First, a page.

Huck Finn Essay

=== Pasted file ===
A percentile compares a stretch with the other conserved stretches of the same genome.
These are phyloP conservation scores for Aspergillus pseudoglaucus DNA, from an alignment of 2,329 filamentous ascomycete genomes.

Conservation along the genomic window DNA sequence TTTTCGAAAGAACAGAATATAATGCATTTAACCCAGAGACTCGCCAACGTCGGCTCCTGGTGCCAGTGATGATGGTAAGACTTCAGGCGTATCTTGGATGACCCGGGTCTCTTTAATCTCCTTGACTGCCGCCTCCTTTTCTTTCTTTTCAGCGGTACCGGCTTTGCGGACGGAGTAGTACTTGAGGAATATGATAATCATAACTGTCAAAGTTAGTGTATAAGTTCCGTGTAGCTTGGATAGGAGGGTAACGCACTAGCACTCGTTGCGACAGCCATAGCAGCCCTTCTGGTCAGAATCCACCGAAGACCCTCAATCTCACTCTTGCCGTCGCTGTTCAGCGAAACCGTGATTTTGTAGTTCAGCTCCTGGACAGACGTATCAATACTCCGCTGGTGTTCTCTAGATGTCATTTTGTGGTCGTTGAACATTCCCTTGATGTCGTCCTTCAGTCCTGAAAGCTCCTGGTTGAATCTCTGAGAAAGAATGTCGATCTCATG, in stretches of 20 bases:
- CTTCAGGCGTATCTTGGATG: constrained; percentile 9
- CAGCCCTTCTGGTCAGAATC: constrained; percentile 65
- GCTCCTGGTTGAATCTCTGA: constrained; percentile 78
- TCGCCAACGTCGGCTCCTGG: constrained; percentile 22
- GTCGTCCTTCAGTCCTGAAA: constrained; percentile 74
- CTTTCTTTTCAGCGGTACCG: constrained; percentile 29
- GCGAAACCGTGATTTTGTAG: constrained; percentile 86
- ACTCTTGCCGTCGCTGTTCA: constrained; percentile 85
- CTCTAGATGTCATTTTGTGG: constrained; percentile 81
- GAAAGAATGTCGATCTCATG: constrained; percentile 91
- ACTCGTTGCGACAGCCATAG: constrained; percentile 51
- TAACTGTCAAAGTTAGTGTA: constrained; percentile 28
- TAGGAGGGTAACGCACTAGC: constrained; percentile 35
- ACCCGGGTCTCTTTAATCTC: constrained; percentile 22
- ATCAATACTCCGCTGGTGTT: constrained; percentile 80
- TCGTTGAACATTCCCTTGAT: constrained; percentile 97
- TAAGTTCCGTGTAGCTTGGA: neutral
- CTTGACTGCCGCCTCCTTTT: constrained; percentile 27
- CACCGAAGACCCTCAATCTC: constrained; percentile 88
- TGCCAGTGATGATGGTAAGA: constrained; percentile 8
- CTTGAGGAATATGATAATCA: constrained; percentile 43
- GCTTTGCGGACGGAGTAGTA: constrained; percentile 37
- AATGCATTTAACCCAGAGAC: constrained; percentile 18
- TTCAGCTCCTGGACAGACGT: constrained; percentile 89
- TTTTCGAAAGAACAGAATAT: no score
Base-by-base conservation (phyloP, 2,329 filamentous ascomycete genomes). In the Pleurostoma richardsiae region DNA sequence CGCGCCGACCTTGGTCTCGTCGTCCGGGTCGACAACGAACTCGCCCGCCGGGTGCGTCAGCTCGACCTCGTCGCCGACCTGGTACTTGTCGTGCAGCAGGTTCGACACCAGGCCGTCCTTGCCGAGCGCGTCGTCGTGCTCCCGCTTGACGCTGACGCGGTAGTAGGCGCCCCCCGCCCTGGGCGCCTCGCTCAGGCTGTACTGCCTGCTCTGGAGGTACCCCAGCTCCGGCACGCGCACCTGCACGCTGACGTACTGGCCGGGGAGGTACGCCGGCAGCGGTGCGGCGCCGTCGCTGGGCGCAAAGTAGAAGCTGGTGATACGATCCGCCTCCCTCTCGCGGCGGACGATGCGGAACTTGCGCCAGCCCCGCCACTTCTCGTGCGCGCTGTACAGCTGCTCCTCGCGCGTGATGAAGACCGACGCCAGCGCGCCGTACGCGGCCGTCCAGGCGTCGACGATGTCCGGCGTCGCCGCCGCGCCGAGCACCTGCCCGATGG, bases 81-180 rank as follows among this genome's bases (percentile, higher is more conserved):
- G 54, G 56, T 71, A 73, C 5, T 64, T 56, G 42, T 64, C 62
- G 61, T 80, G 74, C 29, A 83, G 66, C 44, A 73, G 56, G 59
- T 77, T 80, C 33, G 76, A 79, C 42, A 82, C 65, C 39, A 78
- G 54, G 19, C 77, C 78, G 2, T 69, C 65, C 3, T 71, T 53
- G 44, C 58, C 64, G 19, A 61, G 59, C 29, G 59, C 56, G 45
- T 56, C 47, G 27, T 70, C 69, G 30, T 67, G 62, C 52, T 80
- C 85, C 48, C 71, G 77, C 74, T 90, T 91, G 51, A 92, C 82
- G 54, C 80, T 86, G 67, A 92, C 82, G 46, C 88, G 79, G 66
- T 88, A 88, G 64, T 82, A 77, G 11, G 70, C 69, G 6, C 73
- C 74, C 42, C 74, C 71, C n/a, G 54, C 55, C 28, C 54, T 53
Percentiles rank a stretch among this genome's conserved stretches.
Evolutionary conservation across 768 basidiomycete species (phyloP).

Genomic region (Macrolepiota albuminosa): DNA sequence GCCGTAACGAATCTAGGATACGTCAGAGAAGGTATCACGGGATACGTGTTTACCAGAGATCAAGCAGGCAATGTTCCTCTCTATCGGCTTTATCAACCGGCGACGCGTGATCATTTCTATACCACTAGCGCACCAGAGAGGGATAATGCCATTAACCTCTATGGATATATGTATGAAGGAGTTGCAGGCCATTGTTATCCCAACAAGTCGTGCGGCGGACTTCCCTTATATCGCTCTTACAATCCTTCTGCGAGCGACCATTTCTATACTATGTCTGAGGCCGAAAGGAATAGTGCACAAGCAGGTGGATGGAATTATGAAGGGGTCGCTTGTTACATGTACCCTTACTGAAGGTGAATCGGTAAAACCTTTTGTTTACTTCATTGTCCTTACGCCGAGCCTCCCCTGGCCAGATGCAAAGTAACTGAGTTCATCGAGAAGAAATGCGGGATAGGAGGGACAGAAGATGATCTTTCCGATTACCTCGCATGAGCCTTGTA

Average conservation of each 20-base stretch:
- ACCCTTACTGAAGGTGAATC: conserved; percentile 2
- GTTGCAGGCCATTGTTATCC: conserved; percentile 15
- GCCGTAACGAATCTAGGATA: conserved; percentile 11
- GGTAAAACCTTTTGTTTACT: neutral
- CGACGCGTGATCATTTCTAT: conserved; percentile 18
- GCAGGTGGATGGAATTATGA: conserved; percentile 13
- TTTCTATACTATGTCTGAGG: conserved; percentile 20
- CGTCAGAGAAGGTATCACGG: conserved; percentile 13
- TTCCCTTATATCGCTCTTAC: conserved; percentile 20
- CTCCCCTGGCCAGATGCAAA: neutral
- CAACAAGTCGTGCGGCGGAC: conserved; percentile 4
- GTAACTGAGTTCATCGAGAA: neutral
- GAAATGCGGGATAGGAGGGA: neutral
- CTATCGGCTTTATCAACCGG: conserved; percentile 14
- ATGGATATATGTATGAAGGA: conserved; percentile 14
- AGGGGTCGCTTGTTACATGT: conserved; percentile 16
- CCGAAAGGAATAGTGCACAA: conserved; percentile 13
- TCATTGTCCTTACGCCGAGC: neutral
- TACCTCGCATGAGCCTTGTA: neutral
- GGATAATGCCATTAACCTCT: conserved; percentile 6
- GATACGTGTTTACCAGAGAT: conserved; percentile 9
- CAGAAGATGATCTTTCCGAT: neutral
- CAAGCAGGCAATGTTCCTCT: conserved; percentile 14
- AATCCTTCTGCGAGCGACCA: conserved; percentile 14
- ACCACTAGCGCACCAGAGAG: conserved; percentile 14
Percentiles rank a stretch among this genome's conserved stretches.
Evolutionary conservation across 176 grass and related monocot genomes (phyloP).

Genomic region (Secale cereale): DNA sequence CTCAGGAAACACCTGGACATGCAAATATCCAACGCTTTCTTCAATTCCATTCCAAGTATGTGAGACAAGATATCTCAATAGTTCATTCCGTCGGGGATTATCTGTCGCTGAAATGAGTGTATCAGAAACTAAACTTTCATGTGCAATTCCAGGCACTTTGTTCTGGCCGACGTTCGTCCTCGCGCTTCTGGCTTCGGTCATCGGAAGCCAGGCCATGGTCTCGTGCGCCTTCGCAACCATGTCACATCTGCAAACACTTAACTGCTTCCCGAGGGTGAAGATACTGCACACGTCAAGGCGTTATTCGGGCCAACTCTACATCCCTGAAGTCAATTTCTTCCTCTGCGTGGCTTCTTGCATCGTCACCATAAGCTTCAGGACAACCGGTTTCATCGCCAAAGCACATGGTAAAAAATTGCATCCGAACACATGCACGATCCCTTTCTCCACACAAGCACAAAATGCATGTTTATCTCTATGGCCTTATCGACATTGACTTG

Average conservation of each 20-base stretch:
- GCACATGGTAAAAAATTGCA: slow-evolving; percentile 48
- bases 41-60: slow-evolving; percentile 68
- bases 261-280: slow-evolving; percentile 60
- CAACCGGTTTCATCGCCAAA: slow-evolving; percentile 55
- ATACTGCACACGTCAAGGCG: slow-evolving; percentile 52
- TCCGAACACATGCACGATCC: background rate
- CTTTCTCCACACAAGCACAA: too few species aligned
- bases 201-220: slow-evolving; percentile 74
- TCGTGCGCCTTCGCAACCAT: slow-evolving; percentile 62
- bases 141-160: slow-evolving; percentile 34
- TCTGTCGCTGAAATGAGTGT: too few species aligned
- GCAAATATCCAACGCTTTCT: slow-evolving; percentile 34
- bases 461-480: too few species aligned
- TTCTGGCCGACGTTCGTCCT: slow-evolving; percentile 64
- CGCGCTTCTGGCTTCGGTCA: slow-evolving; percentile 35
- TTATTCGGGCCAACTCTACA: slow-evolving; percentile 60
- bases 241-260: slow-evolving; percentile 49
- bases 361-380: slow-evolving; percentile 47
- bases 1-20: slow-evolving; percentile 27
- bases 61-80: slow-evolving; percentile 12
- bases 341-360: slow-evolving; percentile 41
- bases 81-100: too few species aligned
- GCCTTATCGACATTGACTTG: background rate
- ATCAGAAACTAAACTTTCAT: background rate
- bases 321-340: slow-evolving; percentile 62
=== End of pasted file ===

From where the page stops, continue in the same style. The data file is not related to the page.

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Huck Finn Essay In Mark Twain's The Adventures of Huckleberry Finn, a young boy named Huck goes through his adventures down the Mississippi River. Through his adventures, Huck changes and becomes more mature. He is not the careless, prank playing boy that ran around and had fun at other people's expense anymore. Near the end of his journey down the Mississippi, Huck is reunited with his close friend Tom Sawyer and these once very similar boys now have many obvious differences. Huck is different from Tom in his way of thinking, in his treatment and attitude towards Jim, and in his mind to question his surroundings. Huck sees the world realistically and in practically. However, Tom believes the world works like the stories in his books. An example of their differences of thinking is in their ways of rescuing Jim from his captivity. Huck plans to steal the key, get Jim out, run to the canoe, and escape down the river on the raft. Huck's plan to get Jim out of captivity is simple and effective. However, Tom argues that "its too blame simple," and "that there ain't nothing to it"(224). Tom's plan is complicated and full of unnecessary things because of his love of romantic stories that he reads in his novels. Tom believes there is "honor in getting Jim out through a lot of difficulties and dangers,"(230) and he goes to create obstacles to make the situation more difficult and more like the stories he grew up on. He creates hard rock to dig through, a tall tower to climb down from, an infested cell full of rats, spiders, and snakes, and a security. Huck questions these unnecessary ideas, saying that "it's one of the most jackass ideas he ever struck"(239). Huck's realistic mind could not understand Tom's romantic side and he disagrees with Tom's decisions on many things. After his experiences down the river with Jim, Huck begins to see Jim as a human being and as

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